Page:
Sun-Thu: 11am-10pm
Fri-Sat: 11am-11pm
BAR: Beer and Wine

Facebook Comments


James Norton

James Norton is editor and co-founder of the Heavy Table. He is also the co-author of Lake Superior Flavors, the co-author of a book about Wisconsin’s master cheesemakers, and a regular on-air contributor to Minnesota Public Radio.

Visit Website


  1. HazelStone 01/06/2010 Reply

    “Never before has this reviewer had the pleasure of watching so many Handycam-shot Ecuadorian music videos featuring body-painted dancing hoochie mamas”

    “Or watch a monkey licking a woman dressed like a flame demon from Hell’s sixth circle? These are the kind of choices that are good to have.”

    Unless you are a woman who has this crazy idea she’s a real person and not a sex object. Geez, folks. This made it past the editors? Racism AND sexism, together at last. Stick to the food, folks.

  2. Maybe that’s an inticement, maybe that’s a warning. Either way, now you know what to expect beyond just the food. And dining out is always about more than just the food.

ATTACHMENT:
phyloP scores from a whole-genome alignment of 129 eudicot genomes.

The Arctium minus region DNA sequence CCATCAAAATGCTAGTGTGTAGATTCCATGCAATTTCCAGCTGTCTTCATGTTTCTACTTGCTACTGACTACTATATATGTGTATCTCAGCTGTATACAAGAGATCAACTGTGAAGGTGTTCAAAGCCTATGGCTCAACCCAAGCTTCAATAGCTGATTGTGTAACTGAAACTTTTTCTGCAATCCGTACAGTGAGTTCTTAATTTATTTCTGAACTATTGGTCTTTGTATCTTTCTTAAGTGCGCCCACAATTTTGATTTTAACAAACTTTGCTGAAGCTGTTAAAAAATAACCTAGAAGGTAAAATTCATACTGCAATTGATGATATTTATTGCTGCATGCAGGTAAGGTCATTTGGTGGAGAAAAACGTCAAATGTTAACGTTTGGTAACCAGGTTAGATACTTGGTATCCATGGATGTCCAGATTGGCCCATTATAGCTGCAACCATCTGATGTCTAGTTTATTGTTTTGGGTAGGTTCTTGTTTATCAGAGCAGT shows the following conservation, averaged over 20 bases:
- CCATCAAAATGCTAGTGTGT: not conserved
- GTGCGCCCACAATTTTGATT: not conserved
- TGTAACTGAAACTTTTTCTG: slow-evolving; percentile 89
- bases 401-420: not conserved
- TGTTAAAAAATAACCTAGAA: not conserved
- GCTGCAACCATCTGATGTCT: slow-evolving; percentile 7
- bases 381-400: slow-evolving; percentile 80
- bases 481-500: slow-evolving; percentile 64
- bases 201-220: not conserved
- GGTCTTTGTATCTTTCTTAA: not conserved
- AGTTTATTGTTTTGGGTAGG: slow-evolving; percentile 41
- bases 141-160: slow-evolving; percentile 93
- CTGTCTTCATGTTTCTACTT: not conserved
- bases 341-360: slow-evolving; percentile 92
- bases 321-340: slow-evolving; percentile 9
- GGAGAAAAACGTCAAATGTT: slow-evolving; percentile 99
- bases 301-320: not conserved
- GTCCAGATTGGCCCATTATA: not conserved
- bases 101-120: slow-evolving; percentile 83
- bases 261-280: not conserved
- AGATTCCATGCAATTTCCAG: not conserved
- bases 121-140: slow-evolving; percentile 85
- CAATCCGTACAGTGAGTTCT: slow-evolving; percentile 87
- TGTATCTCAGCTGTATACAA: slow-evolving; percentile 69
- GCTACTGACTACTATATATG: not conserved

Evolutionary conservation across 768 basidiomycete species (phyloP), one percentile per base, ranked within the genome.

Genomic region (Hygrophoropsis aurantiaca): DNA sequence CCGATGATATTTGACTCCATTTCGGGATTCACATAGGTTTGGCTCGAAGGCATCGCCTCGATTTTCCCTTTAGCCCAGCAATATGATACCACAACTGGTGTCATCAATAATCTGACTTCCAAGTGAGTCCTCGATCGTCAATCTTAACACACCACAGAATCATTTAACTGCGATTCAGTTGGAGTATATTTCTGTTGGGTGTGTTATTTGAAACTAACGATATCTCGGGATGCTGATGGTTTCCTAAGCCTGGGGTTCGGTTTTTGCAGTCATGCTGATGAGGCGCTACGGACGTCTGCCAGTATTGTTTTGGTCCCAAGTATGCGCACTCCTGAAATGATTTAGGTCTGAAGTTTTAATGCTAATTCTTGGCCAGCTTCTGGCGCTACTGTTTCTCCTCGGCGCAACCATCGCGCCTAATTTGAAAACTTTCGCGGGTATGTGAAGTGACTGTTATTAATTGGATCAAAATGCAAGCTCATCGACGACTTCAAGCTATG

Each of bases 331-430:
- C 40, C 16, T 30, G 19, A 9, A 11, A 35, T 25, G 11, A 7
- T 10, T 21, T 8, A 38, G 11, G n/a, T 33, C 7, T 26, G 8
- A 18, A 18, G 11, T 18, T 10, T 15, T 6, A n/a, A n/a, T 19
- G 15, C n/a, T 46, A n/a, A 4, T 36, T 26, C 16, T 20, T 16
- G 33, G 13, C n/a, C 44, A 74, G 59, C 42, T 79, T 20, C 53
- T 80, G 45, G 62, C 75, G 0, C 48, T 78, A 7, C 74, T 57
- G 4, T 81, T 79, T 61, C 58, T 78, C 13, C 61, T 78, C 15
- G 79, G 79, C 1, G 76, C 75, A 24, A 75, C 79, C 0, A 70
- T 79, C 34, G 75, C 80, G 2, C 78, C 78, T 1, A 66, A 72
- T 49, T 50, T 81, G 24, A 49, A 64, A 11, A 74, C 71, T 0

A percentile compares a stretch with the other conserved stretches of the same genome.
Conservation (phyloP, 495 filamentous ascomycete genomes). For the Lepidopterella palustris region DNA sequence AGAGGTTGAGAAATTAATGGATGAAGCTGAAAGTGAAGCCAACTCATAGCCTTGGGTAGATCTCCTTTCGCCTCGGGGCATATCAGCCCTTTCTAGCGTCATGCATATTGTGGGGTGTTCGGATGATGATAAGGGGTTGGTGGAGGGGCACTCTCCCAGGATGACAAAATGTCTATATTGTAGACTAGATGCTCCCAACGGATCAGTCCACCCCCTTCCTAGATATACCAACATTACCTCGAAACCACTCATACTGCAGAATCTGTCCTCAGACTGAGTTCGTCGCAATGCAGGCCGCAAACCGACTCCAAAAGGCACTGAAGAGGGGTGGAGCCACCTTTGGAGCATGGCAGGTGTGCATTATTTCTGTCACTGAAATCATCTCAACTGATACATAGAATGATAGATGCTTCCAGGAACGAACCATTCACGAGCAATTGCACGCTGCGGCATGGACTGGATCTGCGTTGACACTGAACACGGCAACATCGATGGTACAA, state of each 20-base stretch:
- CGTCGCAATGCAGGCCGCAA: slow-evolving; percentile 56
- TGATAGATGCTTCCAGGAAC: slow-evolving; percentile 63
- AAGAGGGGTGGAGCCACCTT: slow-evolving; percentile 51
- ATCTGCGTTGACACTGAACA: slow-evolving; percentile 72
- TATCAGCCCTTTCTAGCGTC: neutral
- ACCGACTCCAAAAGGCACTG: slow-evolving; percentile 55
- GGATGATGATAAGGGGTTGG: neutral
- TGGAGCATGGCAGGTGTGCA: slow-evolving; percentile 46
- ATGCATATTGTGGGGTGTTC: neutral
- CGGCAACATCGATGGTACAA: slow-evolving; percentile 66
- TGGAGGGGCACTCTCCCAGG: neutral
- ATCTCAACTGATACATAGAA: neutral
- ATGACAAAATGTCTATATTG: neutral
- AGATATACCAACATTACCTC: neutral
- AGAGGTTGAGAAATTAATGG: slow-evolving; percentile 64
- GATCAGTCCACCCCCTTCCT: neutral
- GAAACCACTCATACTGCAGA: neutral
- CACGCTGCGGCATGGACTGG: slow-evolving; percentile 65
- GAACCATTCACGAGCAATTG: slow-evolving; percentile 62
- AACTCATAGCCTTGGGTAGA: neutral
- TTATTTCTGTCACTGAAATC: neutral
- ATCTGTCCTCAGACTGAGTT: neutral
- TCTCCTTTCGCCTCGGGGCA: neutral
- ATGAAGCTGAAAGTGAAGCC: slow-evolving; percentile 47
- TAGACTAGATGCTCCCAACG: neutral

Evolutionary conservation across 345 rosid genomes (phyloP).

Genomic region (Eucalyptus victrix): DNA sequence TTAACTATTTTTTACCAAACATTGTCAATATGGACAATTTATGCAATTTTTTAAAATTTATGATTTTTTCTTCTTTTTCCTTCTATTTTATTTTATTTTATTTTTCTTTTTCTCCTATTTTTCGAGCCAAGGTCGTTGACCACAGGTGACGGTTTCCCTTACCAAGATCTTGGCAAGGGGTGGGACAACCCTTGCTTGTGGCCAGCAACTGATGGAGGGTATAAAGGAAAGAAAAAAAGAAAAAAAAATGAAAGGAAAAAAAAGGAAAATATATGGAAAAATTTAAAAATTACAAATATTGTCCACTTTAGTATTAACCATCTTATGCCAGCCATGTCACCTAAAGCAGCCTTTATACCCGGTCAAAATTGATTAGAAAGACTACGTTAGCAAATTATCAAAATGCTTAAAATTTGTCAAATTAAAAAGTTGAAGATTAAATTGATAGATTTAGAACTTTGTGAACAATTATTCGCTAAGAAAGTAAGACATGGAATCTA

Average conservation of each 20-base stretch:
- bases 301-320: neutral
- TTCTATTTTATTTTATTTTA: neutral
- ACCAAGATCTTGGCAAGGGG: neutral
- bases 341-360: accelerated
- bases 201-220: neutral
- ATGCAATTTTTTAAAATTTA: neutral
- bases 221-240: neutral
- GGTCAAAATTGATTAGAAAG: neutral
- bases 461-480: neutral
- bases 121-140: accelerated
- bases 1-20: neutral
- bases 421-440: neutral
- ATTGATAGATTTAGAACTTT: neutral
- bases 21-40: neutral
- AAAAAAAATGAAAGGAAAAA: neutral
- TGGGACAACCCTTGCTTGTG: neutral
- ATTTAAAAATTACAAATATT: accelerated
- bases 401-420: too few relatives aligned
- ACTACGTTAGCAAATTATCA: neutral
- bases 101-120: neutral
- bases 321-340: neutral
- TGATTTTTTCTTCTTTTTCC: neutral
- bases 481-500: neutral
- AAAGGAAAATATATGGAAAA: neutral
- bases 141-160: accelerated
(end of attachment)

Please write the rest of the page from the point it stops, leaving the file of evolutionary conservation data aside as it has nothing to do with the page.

3. kassie 01/06/2010 Reply

    I’ve eaten here and really enjoyed it. It is a nice addition to the neighborhood. They have Peruvian staples on their menu also.

  4. Chill out Francis…errr I mean Hazelstone. I think your digging a little bit too much to claim that the authors statements were sexist/racist. It’s too bad about the Mojarra’s fishiness. It is a great dish but it seems like alot of the Mexican restaurants in town aren’t concerned with using fresh tilapia.